On days eleven through fourteen continue all of the above steps but add short periods where the door is open. This allows them into each other’s spaces. Supervise this time closely, where you introduce a new cat. Ensure to move back to play times under the door if you feel they aren’t ready for this step yet.  Especially if they’re being aggressive toward each other and biting or fighting. A little hissing is normal but anything like excessive hissing or growling means they aren’t ready for this step yet.

Have patience.

Continue the above steps, making the visits together longer over time.  We know they are ready to be joined together when we observe the resident cats initiating play. Seeing them laying together or grooming each other is also a good sign.  The longest its ever taken us to introduce a new cat has been three full weeks. It has been worth the wait every time.  There’s nothing sweeter than seeing them nap together or groom each other.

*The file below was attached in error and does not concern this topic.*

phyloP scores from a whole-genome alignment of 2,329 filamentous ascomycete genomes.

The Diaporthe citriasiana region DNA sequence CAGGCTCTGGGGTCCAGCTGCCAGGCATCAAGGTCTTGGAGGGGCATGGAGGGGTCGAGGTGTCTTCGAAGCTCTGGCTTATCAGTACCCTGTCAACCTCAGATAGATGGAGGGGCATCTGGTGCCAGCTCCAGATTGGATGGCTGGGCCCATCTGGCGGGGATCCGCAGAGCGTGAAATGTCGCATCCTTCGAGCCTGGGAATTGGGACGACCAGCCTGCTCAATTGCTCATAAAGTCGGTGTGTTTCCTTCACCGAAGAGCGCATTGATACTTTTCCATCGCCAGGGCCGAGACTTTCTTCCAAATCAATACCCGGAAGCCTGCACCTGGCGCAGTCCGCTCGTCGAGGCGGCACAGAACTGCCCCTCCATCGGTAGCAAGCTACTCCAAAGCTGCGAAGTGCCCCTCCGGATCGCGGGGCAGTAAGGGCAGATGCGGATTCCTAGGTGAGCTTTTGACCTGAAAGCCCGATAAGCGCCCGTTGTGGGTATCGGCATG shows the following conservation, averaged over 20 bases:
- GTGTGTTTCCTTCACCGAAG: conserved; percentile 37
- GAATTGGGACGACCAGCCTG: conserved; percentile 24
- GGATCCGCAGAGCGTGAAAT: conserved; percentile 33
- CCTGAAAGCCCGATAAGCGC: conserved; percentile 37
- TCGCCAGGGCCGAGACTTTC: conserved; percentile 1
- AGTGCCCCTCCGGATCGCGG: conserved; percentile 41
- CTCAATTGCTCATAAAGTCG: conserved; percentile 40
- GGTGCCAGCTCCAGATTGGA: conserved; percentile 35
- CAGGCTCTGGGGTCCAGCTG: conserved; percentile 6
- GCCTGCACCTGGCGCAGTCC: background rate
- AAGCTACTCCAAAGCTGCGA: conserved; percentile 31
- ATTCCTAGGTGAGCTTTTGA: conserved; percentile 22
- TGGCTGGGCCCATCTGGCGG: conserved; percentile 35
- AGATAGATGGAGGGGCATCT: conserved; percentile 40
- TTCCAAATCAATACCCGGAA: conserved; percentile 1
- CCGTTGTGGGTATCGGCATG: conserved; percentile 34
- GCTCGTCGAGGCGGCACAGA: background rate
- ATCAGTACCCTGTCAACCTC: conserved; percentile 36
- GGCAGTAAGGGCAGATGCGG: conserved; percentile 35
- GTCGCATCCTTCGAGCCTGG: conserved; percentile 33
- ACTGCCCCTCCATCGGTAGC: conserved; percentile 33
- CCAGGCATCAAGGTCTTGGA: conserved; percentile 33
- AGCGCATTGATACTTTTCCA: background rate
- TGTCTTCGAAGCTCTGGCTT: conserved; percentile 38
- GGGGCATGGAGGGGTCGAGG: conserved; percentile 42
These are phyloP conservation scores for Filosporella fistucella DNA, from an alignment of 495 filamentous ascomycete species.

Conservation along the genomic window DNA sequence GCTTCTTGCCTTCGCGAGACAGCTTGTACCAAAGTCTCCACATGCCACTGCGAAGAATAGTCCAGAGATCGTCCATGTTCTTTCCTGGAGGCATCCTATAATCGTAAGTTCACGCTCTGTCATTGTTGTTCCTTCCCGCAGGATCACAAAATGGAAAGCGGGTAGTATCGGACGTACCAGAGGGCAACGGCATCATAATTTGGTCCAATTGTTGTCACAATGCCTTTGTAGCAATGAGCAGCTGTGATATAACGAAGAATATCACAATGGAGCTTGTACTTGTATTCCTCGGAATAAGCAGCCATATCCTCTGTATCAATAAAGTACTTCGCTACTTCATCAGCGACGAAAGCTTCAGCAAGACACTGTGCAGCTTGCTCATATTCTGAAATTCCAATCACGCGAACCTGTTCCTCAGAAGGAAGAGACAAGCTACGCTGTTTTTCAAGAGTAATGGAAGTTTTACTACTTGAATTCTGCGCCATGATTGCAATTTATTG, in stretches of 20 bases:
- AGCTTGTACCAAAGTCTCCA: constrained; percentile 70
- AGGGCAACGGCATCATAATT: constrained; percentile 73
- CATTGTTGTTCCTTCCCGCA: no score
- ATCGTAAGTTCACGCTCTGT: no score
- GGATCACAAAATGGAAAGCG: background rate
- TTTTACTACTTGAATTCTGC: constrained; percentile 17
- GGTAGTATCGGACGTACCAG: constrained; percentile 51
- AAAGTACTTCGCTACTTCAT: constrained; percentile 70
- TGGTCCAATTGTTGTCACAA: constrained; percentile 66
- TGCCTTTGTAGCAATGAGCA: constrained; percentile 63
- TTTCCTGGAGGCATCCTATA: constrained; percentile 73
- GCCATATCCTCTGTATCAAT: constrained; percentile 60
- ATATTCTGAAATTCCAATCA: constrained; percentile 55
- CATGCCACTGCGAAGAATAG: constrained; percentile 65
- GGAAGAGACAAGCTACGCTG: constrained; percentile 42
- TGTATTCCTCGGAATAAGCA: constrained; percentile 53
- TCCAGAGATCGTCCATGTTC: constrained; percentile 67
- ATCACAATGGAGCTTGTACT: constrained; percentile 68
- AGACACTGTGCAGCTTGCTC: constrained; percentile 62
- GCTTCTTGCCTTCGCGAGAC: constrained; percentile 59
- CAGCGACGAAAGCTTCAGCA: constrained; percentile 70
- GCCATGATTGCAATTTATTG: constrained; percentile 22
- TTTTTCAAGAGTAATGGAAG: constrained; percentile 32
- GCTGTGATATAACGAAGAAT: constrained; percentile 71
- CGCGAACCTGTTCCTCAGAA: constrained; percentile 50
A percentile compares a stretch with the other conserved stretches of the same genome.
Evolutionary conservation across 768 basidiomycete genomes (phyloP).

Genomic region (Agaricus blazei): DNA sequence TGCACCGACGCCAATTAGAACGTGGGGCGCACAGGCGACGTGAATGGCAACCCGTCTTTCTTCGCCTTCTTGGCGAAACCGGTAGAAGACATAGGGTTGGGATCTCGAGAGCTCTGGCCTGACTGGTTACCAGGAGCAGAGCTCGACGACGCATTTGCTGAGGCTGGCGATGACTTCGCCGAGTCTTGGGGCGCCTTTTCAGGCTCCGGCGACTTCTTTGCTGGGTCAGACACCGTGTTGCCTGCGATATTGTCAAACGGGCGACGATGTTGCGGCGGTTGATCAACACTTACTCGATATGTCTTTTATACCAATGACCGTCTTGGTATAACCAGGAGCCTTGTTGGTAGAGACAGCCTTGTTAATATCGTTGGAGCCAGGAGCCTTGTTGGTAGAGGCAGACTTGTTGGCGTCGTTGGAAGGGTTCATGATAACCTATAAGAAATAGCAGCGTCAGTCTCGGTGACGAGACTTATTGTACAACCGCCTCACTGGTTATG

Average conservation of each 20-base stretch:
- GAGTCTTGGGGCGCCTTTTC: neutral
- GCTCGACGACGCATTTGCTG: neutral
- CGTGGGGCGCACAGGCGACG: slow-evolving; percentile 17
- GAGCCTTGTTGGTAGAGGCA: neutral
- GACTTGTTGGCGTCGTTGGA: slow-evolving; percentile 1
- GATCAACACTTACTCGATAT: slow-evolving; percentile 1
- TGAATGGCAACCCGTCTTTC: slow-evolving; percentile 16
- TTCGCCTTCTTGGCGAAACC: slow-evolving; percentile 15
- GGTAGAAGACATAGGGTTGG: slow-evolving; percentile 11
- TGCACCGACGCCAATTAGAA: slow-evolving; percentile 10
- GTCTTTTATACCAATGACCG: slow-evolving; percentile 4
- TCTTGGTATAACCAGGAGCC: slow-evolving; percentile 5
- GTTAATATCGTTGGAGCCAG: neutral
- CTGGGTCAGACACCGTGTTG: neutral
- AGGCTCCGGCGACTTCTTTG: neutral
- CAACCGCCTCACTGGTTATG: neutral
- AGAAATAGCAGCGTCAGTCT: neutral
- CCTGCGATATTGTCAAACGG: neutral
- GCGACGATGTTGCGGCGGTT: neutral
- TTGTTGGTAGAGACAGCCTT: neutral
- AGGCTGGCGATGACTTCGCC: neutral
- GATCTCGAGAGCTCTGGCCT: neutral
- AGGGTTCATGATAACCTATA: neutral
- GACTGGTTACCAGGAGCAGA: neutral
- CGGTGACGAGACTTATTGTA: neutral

We hope these tips have been helpful for you!  We’d love to hear what has worked for you to introduce a new cat to your family. Let us know if you have any questions.


5 Tips to Understanding Cat Behavior

Are you having a hard time understanding your cat’s behavior? Did you know, cats speak their own language? Understand your cat and their behavior by paying attention to their sounds, movement, ears, and tail. Know what your cat is trying to tell you with these five tips to be paw-sitively fluent in cat!

Purr-haps we Can Cuddle?

Purring is your cats way of showing affection and that they want to be close to you. This is a great time to pet, cuddle, and take time to relax with your cat. A content cat is a happy cat, and purring is their way of letting you know!

A striped orange and black cat meows and purrs to speak. Understanding a cats body language helps you be a great pet owner.
Photo by Caleb Woods on Unsplash

Meow is the Time